A.I.E. Uyghurs are a Turkic ethnic group, with about 20 million population. We are very close to the Uzbeks. In China, there are five major distinctive nations: The ethnic Chinese – named the Han (Mainland China), they make 92% of the P.R. China. Except the majority of Han Chinese population, the rest of 8% China’s population makes up by none – Han Chinese five nations and ethnic groups, they are Uyghur, Tibet, Mongol, Hui (Chinese Muslims) and Zhuang. We prefer to call Uyghur historical homeland as Uyghuristan (also use the term East Turkistan), but the Chinese official name is Xinjiang Uyghur Autonomous Region. The Uyghur believe in Islam and they have a very unique cultural and linguistic heritage. We speak the Uyghur language (Turkic) and use the Arabic alphabet based Uyghurto script to write. Lots of my publications are in Uyghur, but there are English versions as well.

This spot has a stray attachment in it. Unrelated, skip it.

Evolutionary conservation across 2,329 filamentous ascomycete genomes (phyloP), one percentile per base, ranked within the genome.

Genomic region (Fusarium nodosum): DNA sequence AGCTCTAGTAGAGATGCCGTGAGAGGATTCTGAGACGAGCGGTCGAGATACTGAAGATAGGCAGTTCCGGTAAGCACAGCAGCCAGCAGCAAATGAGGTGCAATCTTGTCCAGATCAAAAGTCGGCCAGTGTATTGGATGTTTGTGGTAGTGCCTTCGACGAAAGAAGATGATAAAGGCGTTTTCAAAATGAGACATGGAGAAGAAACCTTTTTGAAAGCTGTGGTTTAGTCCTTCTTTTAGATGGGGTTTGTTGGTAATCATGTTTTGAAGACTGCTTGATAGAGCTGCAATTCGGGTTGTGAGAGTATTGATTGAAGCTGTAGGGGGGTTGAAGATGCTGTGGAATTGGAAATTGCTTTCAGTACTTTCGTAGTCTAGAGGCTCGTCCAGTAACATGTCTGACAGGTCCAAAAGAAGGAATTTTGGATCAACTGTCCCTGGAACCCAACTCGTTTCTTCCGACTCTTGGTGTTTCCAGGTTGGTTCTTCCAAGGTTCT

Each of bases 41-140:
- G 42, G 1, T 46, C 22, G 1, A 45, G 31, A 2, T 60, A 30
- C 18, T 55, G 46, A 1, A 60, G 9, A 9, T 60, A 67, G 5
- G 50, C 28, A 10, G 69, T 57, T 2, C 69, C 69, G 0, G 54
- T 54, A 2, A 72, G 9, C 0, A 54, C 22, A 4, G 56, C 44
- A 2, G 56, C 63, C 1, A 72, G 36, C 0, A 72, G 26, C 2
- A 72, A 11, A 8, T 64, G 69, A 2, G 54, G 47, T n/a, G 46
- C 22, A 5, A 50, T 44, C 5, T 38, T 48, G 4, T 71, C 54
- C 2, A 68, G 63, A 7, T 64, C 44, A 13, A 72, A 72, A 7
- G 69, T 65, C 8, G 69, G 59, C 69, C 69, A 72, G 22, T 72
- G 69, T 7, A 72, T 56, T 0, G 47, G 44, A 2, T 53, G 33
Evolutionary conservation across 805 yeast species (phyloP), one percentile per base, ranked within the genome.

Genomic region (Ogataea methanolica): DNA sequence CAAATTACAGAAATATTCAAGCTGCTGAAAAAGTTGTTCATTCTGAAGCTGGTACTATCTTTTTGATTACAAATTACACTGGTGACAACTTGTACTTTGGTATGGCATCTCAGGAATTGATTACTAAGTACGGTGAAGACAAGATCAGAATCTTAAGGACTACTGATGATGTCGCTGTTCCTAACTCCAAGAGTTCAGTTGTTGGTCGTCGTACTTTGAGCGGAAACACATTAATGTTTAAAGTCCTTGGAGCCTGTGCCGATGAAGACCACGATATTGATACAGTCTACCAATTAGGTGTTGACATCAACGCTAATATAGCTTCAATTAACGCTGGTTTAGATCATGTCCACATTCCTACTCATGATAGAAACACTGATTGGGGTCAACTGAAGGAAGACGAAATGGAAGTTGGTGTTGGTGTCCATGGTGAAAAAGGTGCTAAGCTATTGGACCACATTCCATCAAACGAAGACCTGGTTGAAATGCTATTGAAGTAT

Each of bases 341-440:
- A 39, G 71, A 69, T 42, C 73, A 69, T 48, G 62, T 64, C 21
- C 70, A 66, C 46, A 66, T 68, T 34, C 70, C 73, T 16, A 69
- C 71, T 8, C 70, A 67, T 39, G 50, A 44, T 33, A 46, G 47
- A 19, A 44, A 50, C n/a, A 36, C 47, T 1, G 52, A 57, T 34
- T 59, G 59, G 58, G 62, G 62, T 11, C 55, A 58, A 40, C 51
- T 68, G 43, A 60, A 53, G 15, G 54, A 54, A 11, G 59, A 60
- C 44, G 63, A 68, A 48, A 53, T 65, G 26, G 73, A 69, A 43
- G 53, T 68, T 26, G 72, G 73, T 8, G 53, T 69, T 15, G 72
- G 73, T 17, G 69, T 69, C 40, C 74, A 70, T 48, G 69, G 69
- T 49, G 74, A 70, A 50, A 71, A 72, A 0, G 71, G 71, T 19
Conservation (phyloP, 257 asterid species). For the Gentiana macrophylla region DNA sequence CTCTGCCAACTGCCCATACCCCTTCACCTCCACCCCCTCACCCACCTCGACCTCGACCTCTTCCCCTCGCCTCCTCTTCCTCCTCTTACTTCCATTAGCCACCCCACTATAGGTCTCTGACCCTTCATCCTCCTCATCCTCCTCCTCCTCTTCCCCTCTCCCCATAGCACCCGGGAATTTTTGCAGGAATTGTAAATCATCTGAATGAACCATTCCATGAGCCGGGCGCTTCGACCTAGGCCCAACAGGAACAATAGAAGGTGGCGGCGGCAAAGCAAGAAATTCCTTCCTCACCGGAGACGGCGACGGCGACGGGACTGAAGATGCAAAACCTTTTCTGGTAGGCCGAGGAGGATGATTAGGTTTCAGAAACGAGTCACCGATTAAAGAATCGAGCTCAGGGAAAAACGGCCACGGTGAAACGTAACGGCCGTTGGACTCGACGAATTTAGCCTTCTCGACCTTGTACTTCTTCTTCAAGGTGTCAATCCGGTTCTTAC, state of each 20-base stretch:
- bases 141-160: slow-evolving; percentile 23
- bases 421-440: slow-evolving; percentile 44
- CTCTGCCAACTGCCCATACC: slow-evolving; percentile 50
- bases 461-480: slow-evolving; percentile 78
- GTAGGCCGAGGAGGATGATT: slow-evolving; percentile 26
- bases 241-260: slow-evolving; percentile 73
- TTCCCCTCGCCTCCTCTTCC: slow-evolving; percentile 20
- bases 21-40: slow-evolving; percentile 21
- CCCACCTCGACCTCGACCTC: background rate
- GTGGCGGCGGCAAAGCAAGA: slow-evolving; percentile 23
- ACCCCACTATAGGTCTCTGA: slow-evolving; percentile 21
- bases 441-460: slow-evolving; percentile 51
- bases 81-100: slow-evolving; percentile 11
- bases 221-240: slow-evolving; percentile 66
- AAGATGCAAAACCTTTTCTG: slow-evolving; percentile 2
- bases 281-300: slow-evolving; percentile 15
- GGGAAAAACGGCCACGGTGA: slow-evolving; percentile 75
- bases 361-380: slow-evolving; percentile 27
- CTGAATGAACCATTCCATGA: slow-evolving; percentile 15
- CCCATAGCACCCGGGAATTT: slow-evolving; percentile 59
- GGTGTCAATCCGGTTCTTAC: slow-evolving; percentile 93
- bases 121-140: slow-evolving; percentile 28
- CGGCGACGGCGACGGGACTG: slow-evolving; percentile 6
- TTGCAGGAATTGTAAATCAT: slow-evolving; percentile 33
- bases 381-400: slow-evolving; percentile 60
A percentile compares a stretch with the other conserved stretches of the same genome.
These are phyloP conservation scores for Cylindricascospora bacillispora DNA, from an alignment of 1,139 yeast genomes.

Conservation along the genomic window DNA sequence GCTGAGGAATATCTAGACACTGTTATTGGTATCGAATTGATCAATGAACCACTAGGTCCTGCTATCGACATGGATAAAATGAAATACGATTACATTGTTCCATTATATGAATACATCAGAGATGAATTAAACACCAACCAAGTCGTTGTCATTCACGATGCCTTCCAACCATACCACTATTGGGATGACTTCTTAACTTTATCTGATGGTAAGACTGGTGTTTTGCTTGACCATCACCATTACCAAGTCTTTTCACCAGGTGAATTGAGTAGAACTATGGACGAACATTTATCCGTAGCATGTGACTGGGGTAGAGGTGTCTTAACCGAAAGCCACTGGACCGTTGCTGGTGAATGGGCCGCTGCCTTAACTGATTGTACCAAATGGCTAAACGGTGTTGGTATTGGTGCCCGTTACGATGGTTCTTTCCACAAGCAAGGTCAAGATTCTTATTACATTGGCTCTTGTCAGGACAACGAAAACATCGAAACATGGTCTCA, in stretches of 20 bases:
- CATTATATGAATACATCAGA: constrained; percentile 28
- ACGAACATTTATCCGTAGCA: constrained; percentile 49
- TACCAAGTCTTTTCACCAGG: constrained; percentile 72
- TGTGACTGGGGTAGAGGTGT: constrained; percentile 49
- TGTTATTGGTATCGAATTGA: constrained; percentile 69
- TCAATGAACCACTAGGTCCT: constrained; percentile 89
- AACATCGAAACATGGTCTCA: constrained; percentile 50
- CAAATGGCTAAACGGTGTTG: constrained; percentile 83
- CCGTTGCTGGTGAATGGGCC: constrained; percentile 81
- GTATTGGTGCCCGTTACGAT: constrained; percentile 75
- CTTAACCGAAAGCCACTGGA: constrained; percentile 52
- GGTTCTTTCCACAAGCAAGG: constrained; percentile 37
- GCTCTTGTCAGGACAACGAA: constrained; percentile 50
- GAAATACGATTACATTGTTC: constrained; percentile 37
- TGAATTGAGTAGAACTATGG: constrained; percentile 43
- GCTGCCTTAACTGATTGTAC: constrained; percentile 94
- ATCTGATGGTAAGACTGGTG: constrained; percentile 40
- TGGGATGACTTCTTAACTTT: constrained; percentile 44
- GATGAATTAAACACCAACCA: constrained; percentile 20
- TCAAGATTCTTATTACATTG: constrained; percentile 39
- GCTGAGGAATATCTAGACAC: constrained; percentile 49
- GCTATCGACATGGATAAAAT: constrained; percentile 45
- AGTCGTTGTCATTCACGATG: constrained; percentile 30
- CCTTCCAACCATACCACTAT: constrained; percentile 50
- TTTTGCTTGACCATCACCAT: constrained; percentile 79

There was a war against Manchu Qing Dynasty in China in 1759, when they tried to conquer part of our territory (Uyghuristan’s territory is around 1.8 million square kilometres), which they claimed as one of the six portions of China. We were twice established as an independent state. The first was in 1933 as East Turkistan Republic, and the second one was in 1944 as Second East Turkistan Republic. We were occupied by Communist China in 1949. Russia and China divided all Central Asia in the twentieth century, and the Uyghur were amongst the ones who suffered the most under the Chinese occupation. You know what they say: ‘divide and rule’. They primarily tried to occupy the Uyghur land that not belong to them; but Chinese occupation and Uyghur nation’s survival resistance and brutal wars we were continued for over three centuries which resulted todays China’s Uyghur Genocide. Uyghurs are ethnically and culturally very distinctive and different people in China. After Chinese Communists illegal occupation of Uyghuristan in 1949, they announced the establishment of the Xinjiang Uyghur Autonomous Region in 1955, but in reality, there were nothing changed. Then, we once again, started living under Chinese Communists new era colonization.